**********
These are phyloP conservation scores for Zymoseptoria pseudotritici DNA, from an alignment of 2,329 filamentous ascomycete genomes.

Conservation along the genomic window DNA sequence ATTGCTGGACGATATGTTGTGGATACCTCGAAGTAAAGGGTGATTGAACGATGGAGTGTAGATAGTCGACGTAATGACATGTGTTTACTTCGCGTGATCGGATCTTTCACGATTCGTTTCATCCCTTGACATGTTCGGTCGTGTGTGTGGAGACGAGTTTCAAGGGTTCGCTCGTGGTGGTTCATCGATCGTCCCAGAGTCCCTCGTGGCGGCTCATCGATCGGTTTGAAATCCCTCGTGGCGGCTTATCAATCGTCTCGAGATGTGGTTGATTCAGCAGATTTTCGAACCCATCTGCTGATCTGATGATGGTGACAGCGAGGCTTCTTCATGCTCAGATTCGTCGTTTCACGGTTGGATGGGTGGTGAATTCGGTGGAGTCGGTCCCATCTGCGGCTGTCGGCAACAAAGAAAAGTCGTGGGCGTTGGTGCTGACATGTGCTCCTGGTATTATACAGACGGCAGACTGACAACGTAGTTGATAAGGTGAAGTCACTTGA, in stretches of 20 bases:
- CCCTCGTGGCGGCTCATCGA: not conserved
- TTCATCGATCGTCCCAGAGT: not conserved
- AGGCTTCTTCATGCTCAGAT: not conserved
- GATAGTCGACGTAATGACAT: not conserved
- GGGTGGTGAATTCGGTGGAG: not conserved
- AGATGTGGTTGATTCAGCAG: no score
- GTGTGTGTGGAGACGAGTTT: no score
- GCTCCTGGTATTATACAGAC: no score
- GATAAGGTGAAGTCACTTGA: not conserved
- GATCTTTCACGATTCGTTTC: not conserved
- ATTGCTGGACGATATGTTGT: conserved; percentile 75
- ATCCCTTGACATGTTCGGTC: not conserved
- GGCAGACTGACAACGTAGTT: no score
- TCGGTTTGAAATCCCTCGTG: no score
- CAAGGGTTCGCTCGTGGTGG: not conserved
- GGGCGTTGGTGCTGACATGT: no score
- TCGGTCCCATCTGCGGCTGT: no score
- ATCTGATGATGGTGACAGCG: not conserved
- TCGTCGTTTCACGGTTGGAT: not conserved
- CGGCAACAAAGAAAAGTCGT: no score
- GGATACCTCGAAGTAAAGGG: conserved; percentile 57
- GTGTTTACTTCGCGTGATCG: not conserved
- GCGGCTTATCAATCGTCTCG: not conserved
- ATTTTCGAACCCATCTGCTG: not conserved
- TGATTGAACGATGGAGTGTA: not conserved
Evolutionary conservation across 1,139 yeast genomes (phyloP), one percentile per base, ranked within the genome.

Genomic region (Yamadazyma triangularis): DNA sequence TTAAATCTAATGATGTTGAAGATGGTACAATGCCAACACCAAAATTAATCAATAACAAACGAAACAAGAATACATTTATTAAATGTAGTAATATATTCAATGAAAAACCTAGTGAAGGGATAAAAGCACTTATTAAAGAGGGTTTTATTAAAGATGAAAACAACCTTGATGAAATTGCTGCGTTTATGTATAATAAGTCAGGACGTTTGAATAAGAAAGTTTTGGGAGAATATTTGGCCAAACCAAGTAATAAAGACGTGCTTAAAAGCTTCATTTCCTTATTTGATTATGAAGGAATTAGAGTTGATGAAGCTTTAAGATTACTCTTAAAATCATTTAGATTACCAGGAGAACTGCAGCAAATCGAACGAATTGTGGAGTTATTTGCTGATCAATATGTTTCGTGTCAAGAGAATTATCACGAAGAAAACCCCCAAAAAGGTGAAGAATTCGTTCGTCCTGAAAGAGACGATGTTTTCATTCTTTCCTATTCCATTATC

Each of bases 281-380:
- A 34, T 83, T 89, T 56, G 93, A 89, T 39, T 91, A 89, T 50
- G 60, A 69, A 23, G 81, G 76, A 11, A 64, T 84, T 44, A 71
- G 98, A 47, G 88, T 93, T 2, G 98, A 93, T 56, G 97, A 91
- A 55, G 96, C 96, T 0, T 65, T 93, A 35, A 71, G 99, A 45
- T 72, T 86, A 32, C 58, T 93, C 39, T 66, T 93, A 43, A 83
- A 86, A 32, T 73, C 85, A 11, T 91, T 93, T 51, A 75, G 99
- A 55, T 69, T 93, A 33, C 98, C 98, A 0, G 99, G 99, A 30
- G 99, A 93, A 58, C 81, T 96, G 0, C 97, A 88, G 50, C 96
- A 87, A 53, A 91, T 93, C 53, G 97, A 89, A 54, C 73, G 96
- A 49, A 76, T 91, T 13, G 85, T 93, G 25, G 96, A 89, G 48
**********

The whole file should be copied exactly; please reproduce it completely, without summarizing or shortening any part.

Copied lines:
These are phyloP conservation scores for Zymoseptoria pseudotritici DNA, from an alignment of 2,329 filamentous ascomycete genomes.

Conservation along the genomic window DNA sequence ATTGCTGGACGATATGTTGTGGATACCTCGAAGTAAAGGGTGATTGAACGATGGAGTGTAGATAGTCGACGTAATGACATGTGTTTACTTCGCGTGATCGGATCTTTCACGATTCGTTTCATCCCTTGACATGTTCGGTCGTGTGTGTGGAGACGAGTTTCAAGGGTTCGCTCGTGGTGGTTCATCGATCGTCCCAGAGTCCCTCGTGGCGGCTCATCGATCGGTTTGAAATCCCTCGTGGCGGCTTATCAATCGTCTCGAGATGTGGTTGATTCAGCAGATTTTCGAACCCATCTGCTGATCTGATGATGGTGACAGCGAGGCTTCTTCATGCTCAGATTCGTCGTTTCACGGTTGGATGGGTGGTGAATTCGGTGGAGTCGGTCCCATCTGCGGCTGTCGGCAACAAAGAAAAGTCGTGGGCGTTGGTGCTGACATGTGCTCCTGGTATTATACAGACGGCAGACTGACAACGTAGTTGATAAGGTGAAGTCACTTGA, in stretches of 20 bases:
- CCCTCGTGGCGGCTCATCGA: not conserved
- TTCATCGATCGTCCCAGAGT: not conserved
- AGGCTTCTTCATGCTCAGAT: not conserved
- GATAGTCGACGTAATGACAT: not conserved
- GGGTGGTGAATTCGGTGGAG: not conserved
- AGATGTGGTTGATTCAGCAG: no score
- GTGTGTGTGGAGACGAGTTT: no score
- GCTCCTGGTATTATACAGAC: no score
- GATAAGGTGAAGTCACTTGA: not conserved
- GATCTTTCACGATTCGTTTC: not conserved
- ATTGCTGGACGATATGTTGT: conserved; percentile 75
- ATCCCTTGACATGTTCGGTC: not conserved
- GGCAGACTGACAACGTAGTT: no score
- TCGGTTTGAAATCCCTCGTG: no score
- CAAGGGTTCGCTCGTGGTGG: not conserved
- GGGCGTTGGTGCTGACATGT: no score
- TCGGTCCCATCTGCGGCTGT: no score
- ATCTGATGATGGTGACAGCG: not conserved
- TCGTCGTTTCACGGTTGGAT: not conserved
- CGGCAACAAAGAAAAGTCGT: no score
- GGATACCTCGAAGTAAAGGG: conserved; percentile 57
- GTGTTTACTTCGCGTGATCG: not conserved
- GCGGCTTATCAATCGTCTCG: not conserved
- ATTTTCGAACCCATCTGCTG: not conserved
- TGATTGAACGATGGAGTGTA: not conserved
Evolutionary conservation across 1,139 yeast genomes (phyloP), one percentile per base, ranked within the genome.

Genomic region (Yamadazyma triangularis): DNA sequence TTAAATCTAATGATGTTGAAGATGGTACAATGCCAACACCAAAATTAATCAATAACAAACGAAACAAGAATACATTTATTAAATGTAGTAATATATTCAATGAAAAACCTAGTGAAGGGATAAAAGCACTTATTAAAGAGGGTTTTATTAAAGATGAAAACAACCTTGATGAAATTGCTGCGTTTATGTATAATAAGTCAGGACGTTTGAATAAGAAAGTTTTGGGAGAATATTTGGCCAAACCAAGTAATAAAGACGTGCTTAAAAGCTTCATTTCCTTATTTGATTATGAAGGAATTAGAGTTGATGAAGCTTTAAGATTACTCTTAAAATCATTTAGATTACCAGGAGAACTGCAGCAAATCGAACGAATTGTGGAGTTATTTGCTGATCAATATGTTTCGTGTCAAGAGAATTATCACGAAGAAAACCCCCAAAAAGGTGAAGAATTCGTTCGTCCTGAAAGAGACGATGTTTTCATTCTTTCCTATTCCATTATC

Each of bases 281-380:
- A 34, T 83, T 89, T 56, G 93, A 89, T 39, T 91, A 89, T 50
- G 60, A 69, A 23, G 81, G 76, A 11, A 64, T 84, T 44, A 71
- G 98, A 47, G 88, T 93, T 2, G 98, A 93, T 56, G 97, A 91
- A 55, G 96, C 96, T 0, T 65, T 93, A 35, A 71, G 99, A 45
- T 72, T 86, A 32, C 58, T 93, C 39, T 66, T 93, A 43, A 83
- A 86, A 32, T 73, C 85, A 11, T 91, T 93, T 51, A 75, G 99
- A 55, T 69, T 93, A 33, C 98, C 98, A 0, G 99, G 99, A 30
- G 99, A 93, A 58, C 81, T 96, G 0, C 97, A 88, G 50, C 96
- A 87, A 53, A 91, T 93, C 53, G 97, A 89, A 54, C 73, G 96
- A 49, A 76, T 91, T 13, G 85, T 93, G 25, G 96, A 89, G 48